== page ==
chip9.23

Analysts and industry insiders are highlighting that the semiconductory industry is poised for recovery in 2024 and beyond. This comes after a year-long decline due to factors including weak user demand and bloated inventory.

SEMI 11.23
WSTS 11.23
With that positive industry backdrop, CGS-CIMB today put out its recommendations on semicon-related stocks to buy. Read on....  



Excerpts of CGS-CIMB report
Analyst: William Tng, CFA

Semiconductor Sector to recover further in 2025F
Upgrade sector from Neutral to Overweight

williamtng cimbWilliam Tng, analystWe upgrade the semicon sector from Neutral previously to Overweight as we look towards FY25F prospects.

In our view, suppliers supporting the semicon industry would continue to benefit from trade diversion into Malaysia, given the ongoing US-China geopolitical tensions.

In our view, the tech sector should also benefit from the semicon industry recovery, which is expected to gather strength in 2025F.

We note that industry forecaster IDC has called the bottom for the semicon industry on 14 Nov 2023 and projects a 20.2% yoy growth in global semicon revenue in 2024F.

In its latest Semiconductor Market Forecast published on 28 Nov 2023, the World Semiconductor Trade Statistics (WSTS) projected that global semicon sales should fall 9.4% yoy to US$520bn in 2023F but recover 13.1% yoy to US$588bn in 2024F.

(Previously on 6 Jun 2023, WSTS projected that global semicon sales could fall 10.3% yoy in 2023F, followed by a 11.8% yoy increase in 2024F.) See page 10 for sector upside and downside risks.

AEM (Add, TP: S$3.76) – 2H24F recovery; we expect stronger FY25F

We use an unchanged FY25F 11.3x P/E multiple, its 5-year (FY19-23F) average, to value AEM, leading to a S$3.76 TP.

AEM

Share price: 
$3.28

Target: 
$3.76

We reiterate our Add call on AEM’s solid net profit growth prospects in FY24-25F.

Downside risks include further pushback in the delivery timeline for customers’ testing equipment, weaker-than-expected recovery for the semiconductor industry and slower global economic growth, reducing customer demand for AEM’s contract manufacturing subsidiary.

Potential re-rating catalysts include stronger-than expected orders from its major customer and a ramp-up in orders from new customers.

 

Frencken (Add, TP: S$1.37) – diversified revenue base

We reiterate our Add call on Frencken as it seems to be seeing a nascent recovery among its semicon customers, in our view, leading to a potential resumption in double-digit core EPS growth in FY24-25F.

FRENCKEN

Share price: 
$1.21

Target: 
$1.37

Our TP is unchanged at S$1.37, based on 12.2x FY25F P/E, its 5-year (FY19-23F) average.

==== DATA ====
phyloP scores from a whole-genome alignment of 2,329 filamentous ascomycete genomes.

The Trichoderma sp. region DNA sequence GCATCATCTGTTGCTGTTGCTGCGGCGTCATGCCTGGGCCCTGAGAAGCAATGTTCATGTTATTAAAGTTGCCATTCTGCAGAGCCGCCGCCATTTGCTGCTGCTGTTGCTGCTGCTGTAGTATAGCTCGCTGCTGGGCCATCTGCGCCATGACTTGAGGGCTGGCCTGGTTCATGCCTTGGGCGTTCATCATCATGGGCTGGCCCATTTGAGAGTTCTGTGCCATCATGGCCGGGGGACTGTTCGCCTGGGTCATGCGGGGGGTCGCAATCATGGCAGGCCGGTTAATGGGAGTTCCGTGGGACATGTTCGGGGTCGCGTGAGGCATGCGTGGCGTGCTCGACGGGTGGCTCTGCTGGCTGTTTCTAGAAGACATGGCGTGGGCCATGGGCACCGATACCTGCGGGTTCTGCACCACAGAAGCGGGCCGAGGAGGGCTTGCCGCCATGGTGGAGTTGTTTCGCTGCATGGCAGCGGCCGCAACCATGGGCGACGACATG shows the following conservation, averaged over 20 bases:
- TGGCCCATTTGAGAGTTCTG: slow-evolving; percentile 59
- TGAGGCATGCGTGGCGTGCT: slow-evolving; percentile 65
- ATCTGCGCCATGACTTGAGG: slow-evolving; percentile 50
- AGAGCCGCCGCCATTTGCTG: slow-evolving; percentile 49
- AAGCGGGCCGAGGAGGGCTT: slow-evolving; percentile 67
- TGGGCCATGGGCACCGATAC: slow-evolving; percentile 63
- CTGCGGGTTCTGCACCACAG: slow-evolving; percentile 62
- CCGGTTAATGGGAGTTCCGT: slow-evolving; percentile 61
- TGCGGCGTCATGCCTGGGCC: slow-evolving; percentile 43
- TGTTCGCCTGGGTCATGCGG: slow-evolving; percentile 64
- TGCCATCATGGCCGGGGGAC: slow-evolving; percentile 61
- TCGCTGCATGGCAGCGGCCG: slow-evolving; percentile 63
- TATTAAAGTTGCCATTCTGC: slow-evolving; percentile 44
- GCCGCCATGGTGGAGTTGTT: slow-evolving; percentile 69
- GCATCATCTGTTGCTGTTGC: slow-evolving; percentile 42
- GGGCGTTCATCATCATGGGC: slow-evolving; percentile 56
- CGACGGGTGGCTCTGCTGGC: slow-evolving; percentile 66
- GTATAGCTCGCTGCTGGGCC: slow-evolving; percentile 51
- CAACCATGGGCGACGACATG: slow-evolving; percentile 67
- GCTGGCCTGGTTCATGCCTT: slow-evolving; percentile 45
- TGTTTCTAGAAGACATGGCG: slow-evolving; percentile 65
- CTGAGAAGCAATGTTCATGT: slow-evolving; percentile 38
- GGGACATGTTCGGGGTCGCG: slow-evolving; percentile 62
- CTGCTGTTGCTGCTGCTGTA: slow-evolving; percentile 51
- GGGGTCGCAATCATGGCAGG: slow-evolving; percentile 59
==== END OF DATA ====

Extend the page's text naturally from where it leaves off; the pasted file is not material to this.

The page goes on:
Given the better-than-expected 3Q23 net profit due to stronger gross and net profit margins, we raise our gross profit margin assumption for FY23F by 0.03% pt, leading to a 6.9% increase in our FY23F EPS forecast.

Our FY24-25F forecasts are unchanged.

Potential re-rating catalysts: a less severe slowdown in its semicon business segment, better cost controls, and greater concessions from customers on cost pass-throughs. Downside risks: further cost escalations affecting its net profit negatively, and further weakening in demand for its semicon business segment.

 

UMS (Add, TP: S$1.49) – earnings growth + dividend yield

We reiterate Add on UMS, given its potential for EPS growth (average of 18.1% over FY24- 25F) and initial success in customer diversification.

UMS

Share price: 
$1.25

Target: 
$1.49

Our unchanged TP of S$1.49 is still based on 12.0x CY15F P/E (1.0 s.d. above its 10-year average P/E, i.e. FY14-23F). In UMS’s 1H23 results release, it had guided that a new customer could contribute at least US$30.0m in revenue in FY24F.

Re-rating catalysts: securing more new customers and further orders from new customers for its new Penang plant, improving factory utilisation rates, return of orders for aircraft components benefitting its aerospace division, and better-than-expected cost management.

Downside risks include negative impact from its key customer’s loss of sales to China, slower-than-expected rate of return of orders from customers, and UMS’s failure to secure enough orders for its Penang plant, or an increase in price competition as other suppliers in Penang also ramp up efforts to secure business with semicon companies that have recently expanded there.

 

Full report here. 

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